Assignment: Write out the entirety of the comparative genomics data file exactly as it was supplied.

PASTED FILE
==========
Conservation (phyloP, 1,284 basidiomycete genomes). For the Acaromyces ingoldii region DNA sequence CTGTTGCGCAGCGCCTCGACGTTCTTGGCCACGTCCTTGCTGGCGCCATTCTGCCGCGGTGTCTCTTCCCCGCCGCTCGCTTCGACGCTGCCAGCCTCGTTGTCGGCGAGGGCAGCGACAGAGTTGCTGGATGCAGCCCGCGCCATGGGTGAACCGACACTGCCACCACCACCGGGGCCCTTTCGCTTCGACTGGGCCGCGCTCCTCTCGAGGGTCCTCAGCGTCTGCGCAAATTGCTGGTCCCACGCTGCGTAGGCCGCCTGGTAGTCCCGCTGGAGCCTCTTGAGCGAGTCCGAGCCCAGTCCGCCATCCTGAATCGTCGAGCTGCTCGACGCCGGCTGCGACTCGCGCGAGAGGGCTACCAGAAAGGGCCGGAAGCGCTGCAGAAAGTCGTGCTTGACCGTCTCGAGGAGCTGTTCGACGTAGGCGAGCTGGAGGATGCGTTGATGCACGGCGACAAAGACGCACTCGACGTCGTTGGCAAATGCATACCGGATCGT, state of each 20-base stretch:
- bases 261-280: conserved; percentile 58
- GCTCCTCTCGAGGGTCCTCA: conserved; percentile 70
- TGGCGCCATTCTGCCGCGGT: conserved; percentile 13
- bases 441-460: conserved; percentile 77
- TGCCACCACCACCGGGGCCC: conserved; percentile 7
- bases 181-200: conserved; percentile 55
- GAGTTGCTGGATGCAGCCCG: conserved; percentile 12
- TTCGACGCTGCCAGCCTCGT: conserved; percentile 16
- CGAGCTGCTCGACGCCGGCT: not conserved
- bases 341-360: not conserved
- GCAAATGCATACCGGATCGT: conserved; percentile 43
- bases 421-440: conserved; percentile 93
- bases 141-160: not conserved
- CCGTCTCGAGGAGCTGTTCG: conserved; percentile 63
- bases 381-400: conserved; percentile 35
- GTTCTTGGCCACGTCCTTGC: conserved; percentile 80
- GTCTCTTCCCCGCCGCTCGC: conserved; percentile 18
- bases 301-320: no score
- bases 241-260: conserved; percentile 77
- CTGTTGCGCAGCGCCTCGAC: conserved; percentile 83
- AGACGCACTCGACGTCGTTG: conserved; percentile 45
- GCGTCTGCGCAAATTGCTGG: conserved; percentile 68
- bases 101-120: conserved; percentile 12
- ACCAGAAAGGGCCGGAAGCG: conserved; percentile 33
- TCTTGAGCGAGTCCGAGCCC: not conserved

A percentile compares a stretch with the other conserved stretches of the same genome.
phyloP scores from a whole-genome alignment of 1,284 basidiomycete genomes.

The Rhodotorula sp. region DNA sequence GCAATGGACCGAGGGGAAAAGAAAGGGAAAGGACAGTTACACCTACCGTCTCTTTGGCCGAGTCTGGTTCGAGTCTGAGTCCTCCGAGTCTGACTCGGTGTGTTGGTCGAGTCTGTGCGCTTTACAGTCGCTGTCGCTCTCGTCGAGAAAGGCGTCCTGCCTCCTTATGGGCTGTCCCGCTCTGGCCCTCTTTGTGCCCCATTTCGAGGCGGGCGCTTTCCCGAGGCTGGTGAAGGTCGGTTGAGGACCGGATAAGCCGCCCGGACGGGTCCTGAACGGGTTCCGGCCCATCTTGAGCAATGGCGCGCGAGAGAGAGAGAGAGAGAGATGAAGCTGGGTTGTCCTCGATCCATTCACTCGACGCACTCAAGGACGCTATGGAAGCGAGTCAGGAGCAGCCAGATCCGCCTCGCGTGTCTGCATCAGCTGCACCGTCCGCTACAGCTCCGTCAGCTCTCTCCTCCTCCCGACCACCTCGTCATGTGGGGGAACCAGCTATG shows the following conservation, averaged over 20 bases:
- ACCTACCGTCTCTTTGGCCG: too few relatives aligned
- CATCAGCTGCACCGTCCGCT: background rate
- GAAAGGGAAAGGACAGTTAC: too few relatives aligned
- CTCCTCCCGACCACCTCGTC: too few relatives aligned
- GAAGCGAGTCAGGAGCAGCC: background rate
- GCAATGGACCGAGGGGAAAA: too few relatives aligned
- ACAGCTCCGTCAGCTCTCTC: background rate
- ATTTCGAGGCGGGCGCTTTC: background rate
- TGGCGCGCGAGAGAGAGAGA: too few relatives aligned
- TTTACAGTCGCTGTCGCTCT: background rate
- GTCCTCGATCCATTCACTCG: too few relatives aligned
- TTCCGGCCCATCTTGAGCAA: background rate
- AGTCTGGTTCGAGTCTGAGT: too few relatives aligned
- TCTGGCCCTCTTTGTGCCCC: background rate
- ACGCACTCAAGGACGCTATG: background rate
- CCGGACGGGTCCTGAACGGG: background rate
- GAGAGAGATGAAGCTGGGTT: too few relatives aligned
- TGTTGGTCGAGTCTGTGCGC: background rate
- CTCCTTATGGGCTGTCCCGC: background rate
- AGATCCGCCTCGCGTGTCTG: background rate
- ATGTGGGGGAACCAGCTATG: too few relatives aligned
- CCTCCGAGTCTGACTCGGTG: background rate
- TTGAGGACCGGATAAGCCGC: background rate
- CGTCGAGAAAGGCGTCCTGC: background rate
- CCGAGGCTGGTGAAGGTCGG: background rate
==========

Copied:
Conservation (phyloP, 1,284 basidiomycete genomes). For the Acaromyces ingoldii region DNA sequence CTGTTGCGCAGCGCCTCGACGTTCTTGGCCACGTCCTTGCTGGCGCCATTCTGCCGCGGTGTCTCTTCCCCGCCGCTCGCTTCGACGCTGCCAGCCTCGTTGTCGGCGAGGGCAGCGACAGAGTTGCTGGATGCAGCCCGCGCCATGGGTGAACCGACACTGCCACCACCACCGGGGCCCTTTCGCTTCGACTGGGCCGCGCTCCTCTCGAGGGTCCTCAGCGTCTGCGCAAATTGCTGGTCCCACGCTGCGTAGGCCGCCTGGTAGTCCCGCTGGAGCCTCTTGAGCGAGTCCGAGCCCAGTCCGCCATCCTGAATCGTCGAGCTGCTCGACGCCGGCTGCGACTCGCGCGAGAGGGCTACCAGAAAGGGCCGGAAGCGCTGCAGAAAGTCGTGCTTGACCGTCTCGAGGAGCTGTTCGACGTAGGCGAGCTGGAGGATGCGTTGATGCACGGCGACAAAGACGCACTCGACGTCGTTGGCAAATGCATACCGGATCGT, state of each 20-base stretch:
- bases 261-280: conserved; percentile 58
- GCTCCTCTCGAGGGTCCTCA: conserved; percentile 70
- TGGCGCCATTCTGCCGCGGT: conserved; percentile 13
- bases 441-460: conserved; percentile 77
- TGCCACCACCACCGGGGCCC: conserved; percentile 7
- bases 181-200: conserved; percentile 55
- GAGTTGCTGGATGCAGCCCG: conserved; percentile 12
- TTCGACGCTGCCAGCCTCGT: conserved; percentile 16
- CGAGCTGCTCGACGCCGGCT: not conserved
- bases 341-360: not conserved
- GCAAATGCATACCGGATCGT: conserved; percentile 43
- bases 421-440: conserved; percentile 93
- bases 141-160: not conserved
- CCGTCTCGAGGAGCTGTTCG: conserved; percentile 63
- bases 381-400: conserved; percentile 35
- GTTCTTGGCCACGTCCTTGC: conserved; percentile 80
- GTCTCTTCCCCGCCGCTCGC: conserved; percentile 18
- bases 301-320: no score
- bases 241-260: conserved; percentile 77
- CTGTTGCGCAGCGCCTCGAC: conserved; percentile 83
- AGACGCACTCGACGTCGTTG: conserved; percentile 45
- GCGTCTGCGCAAATTGCTGG: conserved; percentile 68
- bases 101-120: conserved; percentile 12
- ACCAGAAAGGGCCGGAAGCG: conserved; percentile 33
- TCTTGAGCGAGTCCGAGCCC: not conserved

A percentile compares a stretch with the other conserved stretches of the same genome.
phyloP scores from a whole-genome alignment of 1,284 basidiomycete genomes.

The Rhodotorula sp. region DNA sequence GCAATGGACCGAGGGGAAAAGAAAGGGAAAGGACAGTTACACCTACCGTCTCTTTGGCCGAGTCTGGTTCGAGTCTGAGTCCTCCGAGTCTGACTCGGTGTGTTGGTCGAGTCTGTGCGCTTTACAGTCGCTGTCGCTCTCGTCGAGAAAGGCGTCCTGCCTCCTTATGGGCTGTCCCGCTCTGGCCCTCTTTGTGCCCCATTTCGAGGCGGGCGCTTTCCCGAGGCTGGTGAAGGTCGGTTGAGGACCGGATAAGCCGCCCGGACGGGTCCTGAACGGGTTCCGGCCCATCTTGAGCAATGGCGCGCGAGAGAGAGAGAGAGAGAGATGAAGCTGGGTTGTCCTCGATCCATTCACTCGACGCACTCAAGGACGCTATGGAAGCGAGTCAGGAGCAGCCAGATCCGCCTCGCGTGTCTGCATCAGCTGCACCGTCCGCTACAGCTCCGTCAGCTCTCTCCTCCTCCCGACCACCTCGTCATGTGGGGGAACCAGCTATG shows the following conservation, averaged over 20 bases:
- ACCTACCGTCTCTTTGGCCG: too few relatives aligned
- CATCAGCTGCACCGTCCGCT: background rate
- GAAAGGGAAAGGACAGTTAC: too few relatives aligned
- CTCCTCCCGACCACCTCGTC: too few relatives aligned
- GAAGCGAGTCAGGAGCAGCC: background rate
- GCAATGGACCGAGGGGAAAA: too few relatives aligned
- ACAGCTCCGTCAGCTCTCTC: background rate
- ATTTCGAGGCGGGCGCTTTC: background rate
- TGGCGCGCGAGAGAGAGAGA: too few relatives aligned
- TTTACAGTCGCTGTCGCTCT: background rate
- GTCCTCGATCCATTCACTCG: too few relatives aligned
- TTCCGGCCCATCTTGAGCAA: background rate
- AGTCTGGTTCGAGTCTGAGT: too few relatives aligned
- TCTGGCCCTCTTTGTGCCCC: background rate
- ACGCACTCAAGGACGCTATG: background rate
- CCGGACGGGTCCTGAACGGG: background rate
- GAGAGAGATGAAGCTGGGTT: too few relatives aligned
- TGTTGGTCGAGTCTGTGCGC: background rate
- CTCCTTATGGGCTGTCCCGC: background rate
- AGATCCGCCTCGCGTGTCTG: background rate
- ATGTGGGGGAACCAGCTATG: too few relatives aligned
- CCTCCGAGTCTGACTCGGTG: background rate
- TTGAGGACCGGATAAGCCGC: background rate
- CGTCGAGAAAGGCGTCCTGC: background rate
- CCGAGGCTGGTGAAGGTCGG: background rate